To continue the discussion on fan fiction versus copyright, here follows the case of the two “Alephs”, one by Jorge Luis Borges and the other by Pablo Katchadjian. In Buenos Aires, Argentina, writer Pablo Katchadjian is currently being sued for plagiarism, or the re-use without permission of copyrighted work, because he “fattened”, padded, added to or otherwise re-used the novel The Aleph, written in 1945, by the famous Argentine writer Jorge Luis Borges. Katchadjian says, in his defence, that his version of the novel, called The Fattened Aleph, is a “lengthened” version of Borges’s short story and is not plagiarism because it is “an experiment” and “open about its source”. An open-and-shut case this is not. Continue reading

The header for this and other posts contain images from both original and fan fiction/sequels by other authors. In this case, Tintin and Snowy (left) come from Rodier’s version, the Little Prince (adapted, centre) comes from the original by De Saint-Exupéry, and the Young Prince (right) comes from A.G. Roemmers’ version. All three images have been used under the terms of “fair use”: “In its most general sense, a fair use is any copying of copyrighted material done for a limited and ‘transformative’ purpose, such as to comment upon, criticize, or parody a copyrighted work.” (Rich Stim, Stanford University Libraries). The main image, of Paris, France, is by M.F. O’Brien, used with permission.


The tricky business of fan fiction versus copyright, Part 1 of 4

2-fan-fiction2

The header for this and other posts contain images from both original and fan fiction/sequels by other authors. In this case, Tintin and Snowy (left) come from Rodier’s version, the Little Prince (adapted, centre) comes from the original by De Saint-Exupéry, and the Young Prince (right) comes from A.G. Roemmers’ version. All three images have been used under the terms of “fair use”: “In its most general sense, a fair use is any copying of copyrighted material done for a limited and ‘transformative’ purpose, such as to comment upon, criticize, or parody a copyrighted work.” (Rich Stim, Stanford University Libraries). The main photo, of Paris, France, is by M.F. O’Brien, used with permission.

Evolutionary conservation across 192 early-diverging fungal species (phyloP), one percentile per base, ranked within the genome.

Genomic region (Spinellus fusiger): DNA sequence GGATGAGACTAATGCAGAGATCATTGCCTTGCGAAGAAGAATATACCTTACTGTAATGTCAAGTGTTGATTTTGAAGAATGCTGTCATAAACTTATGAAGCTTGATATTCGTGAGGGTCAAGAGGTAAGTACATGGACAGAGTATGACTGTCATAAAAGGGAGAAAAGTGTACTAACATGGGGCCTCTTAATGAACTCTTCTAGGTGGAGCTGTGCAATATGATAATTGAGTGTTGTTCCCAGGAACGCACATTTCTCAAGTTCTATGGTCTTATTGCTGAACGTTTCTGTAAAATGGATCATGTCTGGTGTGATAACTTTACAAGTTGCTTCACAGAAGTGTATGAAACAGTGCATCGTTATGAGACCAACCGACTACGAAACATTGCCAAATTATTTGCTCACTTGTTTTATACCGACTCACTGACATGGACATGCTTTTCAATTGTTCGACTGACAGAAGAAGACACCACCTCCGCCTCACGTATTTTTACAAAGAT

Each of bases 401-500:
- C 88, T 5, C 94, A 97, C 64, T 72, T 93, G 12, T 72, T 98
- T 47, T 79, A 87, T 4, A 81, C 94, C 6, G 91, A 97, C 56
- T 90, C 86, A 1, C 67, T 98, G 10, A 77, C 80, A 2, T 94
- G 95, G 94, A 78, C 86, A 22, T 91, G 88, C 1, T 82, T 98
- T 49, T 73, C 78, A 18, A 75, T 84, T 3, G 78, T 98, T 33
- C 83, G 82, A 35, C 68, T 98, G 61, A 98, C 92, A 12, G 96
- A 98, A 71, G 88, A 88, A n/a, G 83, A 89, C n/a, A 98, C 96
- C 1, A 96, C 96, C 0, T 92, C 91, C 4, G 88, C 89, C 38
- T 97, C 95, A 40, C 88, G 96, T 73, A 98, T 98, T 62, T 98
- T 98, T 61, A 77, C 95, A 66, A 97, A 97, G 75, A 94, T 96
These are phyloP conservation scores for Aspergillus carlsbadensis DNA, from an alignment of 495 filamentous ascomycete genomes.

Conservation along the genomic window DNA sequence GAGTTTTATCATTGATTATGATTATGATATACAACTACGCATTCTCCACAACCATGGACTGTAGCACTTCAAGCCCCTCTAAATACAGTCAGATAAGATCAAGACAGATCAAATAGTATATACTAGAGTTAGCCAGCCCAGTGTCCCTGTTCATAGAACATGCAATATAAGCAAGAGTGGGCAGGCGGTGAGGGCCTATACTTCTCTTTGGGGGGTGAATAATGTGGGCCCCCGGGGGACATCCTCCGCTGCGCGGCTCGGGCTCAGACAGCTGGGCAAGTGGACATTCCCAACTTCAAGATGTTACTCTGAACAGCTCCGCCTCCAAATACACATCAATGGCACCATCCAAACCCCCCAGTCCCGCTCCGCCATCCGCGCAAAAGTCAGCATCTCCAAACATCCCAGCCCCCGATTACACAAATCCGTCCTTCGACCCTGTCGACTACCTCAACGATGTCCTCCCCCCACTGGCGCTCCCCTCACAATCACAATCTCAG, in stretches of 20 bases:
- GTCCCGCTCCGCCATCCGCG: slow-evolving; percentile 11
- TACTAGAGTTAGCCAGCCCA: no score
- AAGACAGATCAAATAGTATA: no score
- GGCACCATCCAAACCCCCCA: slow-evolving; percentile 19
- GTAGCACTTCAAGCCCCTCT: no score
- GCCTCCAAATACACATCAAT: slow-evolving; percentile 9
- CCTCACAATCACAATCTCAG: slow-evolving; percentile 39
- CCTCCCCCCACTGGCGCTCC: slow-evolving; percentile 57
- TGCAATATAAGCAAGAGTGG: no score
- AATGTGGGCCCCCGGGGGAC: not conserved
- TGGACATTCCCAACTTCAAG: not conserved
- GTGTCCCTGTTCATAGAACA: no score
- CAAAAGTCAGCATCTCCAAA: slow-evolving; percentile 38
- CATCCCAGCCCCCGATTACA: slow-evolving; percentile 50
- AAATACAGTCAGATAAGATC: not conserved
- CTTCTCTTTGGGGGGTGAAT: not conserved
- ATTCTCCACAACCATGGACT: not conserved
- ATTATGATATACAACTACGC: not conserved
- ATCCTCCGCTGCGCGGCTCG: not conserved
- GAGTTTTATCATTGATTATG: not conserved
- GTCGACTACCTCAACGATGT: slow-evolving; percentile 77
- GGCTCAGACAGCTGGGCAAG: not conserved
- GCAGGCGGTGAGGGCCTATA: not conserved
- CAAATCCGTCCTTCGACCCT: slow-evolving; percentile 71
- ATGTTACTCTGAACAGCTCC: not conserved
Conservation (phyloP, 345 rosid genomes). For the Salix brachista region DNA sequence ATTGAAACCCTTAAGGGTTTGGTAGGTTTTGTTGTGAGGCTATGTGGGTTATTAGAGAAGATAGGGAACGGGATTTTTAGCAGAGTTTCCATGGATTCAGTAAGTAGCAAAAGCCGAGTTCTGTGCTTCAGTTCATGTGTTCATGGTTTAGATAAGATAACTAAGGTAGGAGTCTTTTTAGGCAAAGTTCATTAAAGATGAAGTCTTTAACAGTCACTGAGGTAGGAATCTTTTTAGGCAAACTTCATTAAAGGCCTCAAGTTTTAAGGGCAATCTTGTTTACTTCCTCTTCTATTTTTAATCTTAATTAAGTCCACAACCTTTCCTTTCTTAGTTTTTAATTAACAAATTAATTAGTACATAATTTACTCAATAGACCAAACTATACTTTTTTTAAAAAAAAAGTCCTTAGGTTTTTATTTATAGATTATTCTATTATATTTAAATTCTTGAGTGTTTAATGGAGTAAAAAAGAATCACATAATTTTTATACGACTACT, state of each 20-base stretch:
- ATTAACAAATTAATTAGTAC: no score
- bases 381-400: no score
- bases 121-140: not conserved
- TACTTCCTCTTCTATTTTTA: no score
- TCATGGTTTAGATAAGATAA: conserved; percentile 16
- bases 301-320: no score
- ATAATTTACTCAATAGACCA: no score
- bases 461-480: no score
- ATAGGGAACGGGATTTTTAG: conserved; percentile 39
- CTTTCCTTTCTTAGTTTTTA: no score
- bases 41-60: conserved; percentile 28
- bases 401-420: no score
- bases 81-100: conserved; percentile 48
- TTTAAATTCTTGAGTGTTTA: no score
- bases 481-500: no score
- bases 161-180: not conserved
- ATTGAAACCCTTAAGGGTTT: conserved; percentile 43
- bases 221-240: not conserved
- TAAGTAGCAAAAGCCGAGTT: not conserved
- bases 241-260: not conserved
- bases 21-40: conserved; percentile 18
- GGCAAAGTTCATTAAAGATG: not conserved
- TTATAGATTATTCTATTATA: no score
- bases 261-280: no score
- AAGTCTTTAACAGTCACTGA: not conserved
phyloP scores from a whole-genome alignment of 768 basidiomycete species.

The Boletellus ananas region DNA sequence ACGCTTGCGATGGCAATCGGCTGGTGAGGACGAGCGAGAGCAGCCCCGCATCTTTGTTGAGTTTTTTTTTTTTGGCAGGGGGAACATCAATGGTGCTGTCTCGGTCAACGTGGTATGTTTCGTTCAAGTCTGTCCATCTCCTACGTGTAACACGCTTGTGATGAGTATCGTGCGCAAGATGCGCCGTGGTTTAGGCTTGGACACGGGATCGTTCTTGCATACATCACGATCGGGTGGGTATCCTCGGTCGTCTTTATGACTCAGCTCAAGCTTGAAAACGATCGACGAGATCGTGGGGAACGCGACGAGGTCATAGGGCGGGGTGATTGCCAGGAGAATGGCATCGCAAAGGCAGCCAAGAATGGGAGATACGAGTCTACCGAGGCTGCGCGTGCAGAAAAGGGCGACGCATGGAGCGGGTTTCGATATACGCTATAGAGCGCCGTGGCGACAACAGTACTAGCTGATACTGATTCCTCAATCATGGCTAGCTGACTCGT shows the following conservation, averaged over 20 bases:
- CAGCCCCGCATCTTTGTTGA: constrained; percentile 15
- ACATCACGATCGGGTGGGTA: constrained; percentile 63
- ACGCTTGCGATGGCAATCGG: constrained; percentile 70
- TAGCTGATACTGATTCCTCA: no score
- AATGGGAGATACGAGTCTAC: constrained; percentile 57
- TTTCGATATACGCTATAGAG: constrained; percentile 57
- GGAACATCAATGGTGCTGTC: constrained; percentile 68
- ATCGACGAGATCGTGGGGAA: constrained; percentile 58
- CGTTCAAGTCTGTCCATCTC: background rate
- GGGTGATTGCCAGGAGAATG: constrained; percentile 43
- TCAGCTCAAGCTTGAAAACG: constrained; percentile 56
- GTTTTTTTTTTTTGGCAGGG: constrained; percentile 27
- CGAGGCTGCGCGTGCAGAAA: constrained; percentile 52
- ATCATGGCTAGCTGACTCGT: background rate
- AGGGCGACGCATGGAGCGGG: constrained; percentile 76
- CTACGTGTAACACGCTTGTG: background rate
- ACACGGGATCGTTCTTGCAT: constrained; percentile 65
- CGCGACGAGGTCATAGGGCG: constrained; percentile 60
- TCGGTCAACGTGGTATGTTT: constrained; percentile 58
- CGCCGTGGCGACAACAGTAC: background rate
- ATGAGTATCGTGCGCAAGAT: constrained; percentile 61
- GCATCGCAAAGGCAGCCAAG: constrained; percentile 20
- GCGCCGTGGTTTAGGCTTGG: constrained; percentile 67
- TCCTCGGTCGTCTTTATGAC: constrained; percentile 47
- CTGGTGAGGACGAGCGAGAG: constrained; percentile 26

The Era of the Reboot and Sequel

Whenever an author adds a new book on to a successful novel or series of novels, comparisons are inevitable and fans are not always kind – like with To Set a Watchman, Harper Lee’s final and second only novel after To Kill a Mockingbird. Comparisons can get particularly odious when another author takes over a book “franchise” or a particular novel’s subjects, characters or writing style. It takes enormous skill to write a follow-up or sequel to a successful novel or film, especially if you are not the original author. There is a very thin line between copying the original writer’s style and writing it in your own style while maintaining the “magic” or success factor of the original work.  Apart from skill, it is also about copyright. And copyright is complicated.  Continue reading